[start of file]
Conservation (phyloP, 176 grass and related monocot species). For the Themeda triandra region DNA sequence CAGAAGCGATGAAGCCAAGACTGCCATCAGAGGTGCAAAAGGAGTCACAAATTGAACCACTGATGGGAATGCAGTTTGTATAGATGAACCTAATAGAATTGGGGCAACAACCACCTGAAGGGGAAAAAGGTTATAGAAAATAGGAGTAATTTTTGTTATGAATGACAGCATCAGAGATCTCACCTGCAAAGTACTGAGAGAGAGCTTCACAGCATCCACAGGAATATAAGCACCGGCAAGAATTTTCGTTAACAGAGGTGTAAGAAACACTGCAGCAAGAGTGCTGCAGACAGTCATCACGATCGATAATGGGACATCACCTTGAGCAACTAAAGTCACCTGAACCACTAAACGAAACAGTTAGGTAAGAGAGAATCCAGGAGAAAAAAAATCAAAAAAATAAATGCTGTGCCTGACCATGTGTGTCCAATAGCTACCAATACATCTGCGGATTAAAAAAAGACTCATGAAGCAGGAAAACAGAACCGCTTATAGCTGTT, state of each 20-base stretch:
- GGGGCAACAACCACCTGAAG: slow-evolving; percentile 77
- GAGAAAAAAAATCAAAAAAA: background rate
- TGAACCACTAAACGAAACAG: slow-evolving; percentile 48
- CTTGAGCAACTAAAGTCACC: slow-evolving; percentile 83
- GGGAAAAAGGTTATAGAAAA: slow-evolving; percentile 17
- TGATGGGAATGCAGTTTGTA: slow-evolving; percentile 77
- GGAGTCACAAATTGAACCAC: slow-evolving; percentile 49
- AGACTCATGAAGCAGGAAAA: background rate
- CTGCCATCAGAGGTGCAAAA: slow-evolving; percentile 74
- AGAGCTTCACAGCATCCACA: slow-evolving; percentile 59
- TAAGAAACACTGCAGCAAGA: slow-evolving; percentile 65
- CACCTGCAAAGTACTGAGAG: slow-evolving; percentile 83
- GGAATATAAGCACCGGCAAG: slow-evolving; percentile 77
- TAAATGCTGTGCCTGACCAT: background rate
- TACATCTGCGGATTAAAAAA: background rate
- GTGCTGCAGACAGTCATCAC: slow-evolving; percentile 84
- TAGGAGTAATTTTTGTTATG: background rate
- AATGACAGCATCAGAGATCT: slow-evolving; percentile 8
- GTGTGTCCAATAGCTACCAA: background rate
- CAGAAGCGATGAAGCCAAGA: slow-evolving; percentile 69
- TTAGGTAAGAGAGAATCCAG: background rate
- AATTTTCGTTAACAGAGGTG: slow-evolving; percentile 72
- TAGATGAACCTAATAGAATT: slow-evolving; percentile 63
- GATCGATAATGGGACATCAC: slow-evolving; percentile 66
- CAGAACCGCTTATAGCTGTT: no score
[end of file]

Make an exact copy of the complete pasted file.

Conservation (phyloP, 176 grass and related monocot species). For the Themeda triandra region DNA sequence CAGAAGCGATGAAGCCAAGACTGCCATCAGAGGTGCAAAAGGAGTCACAAATTGAACCACTGATGGGAATGCAGTTTGTATAGATGAACCTAATAGAATTGGGGCAACAACCACCTGAAGGGGAAAAAGGTTATAGAAAATAGGAGTAATTTTTGTTATGAATGACAGCATCAGAGATCTCACCTGCAAAGTACTGAGAGAGAGCTTCACAGCATCCACAGGAATATAAGCACCGGCAAGAATTTTCGTTAACAGAGGTGTAAGAAACACTGCAGCAAGAGTGCTGCAGACAGTCATCACGATCGATAATGGGACATCACCTTGAGCAACTAAAGTCACCTGAACCACTAAACGAAACAGTTAGGTAAGAGAGAATCCAGGAGAAAAAAAATCAAAAAAATAAATGCTGTGCCTGACCATGTGTGTCCAATAGCTACCAATACATCTGCGGATTAAAAAAAGACTCATGAAGCAGGAAAACAGAACCGCTTATAGCTGTT, state of each 20-base stretch:
- GGGGCAACAACCACCTGAAG: slow-evolving; percentile 77
- GAGAAAAAAAATCAAAAAAA: background rate
- TGAACCACTAAACGAAACAG: slow-evolving; percentile 48
- CTTGAGCAACTAAAGTCACC: slow-evolving; percentile 83
- GGGAAAAAGGTTATAGAAAA: slow-evolving; percentile 17
- TGATGGGAATGCAGTTTGTA: slow-evolving; percentile 77
- GGAGTCACAAATTGAACCAC: slow-evolving; percentile 49
- AGACTCATGAAGCAGGAAAA: background rate
- CTGCCATCAGAGGTGCAAAA: slow-evolving; percentile 74
- AGAGCTTCACAGCATCCACA: slow-evolving; percentile 59
- TAAGAAACACTGCAGCAAGA: slow-evolving; percentile 65
- CACCTGCAAAGTACTGAGAG: slow-evolving; percentile 83
- GGAATATAAGCACCGGCAAG: slow-evolving; percentile 77
- TAAATGCTGTGCCTGACCAT: background rate
- TACATCTGCGGATTAAAAAA: background rate
- GTGCTGCAGACAGTCATCAC: slow-evolving; percentile 84
- TAGGAGTAATTTTTGTTATG: background rate
- AATGACAGCATCAGAGATCT: slow-evolving; percentile 8
- GTGTGTCCAATAGCTACCAA: background rate
- CAGAAGCGATGAAGCCAAGA: slow-evolving; percentile 69
- TTAGGTAAGAGAGAATCCAG: background rate
- AATTTTCGTTAACAGAGGTG: slow-evolving; percentile 72
- TAGATGAACCTAATAGAATT: slow-evolving; percentile 63
- GATCGATAATGGGACATCAC: slow-evolving; percentile 66
- CAGAACCGCTTATAGCTGTT: no score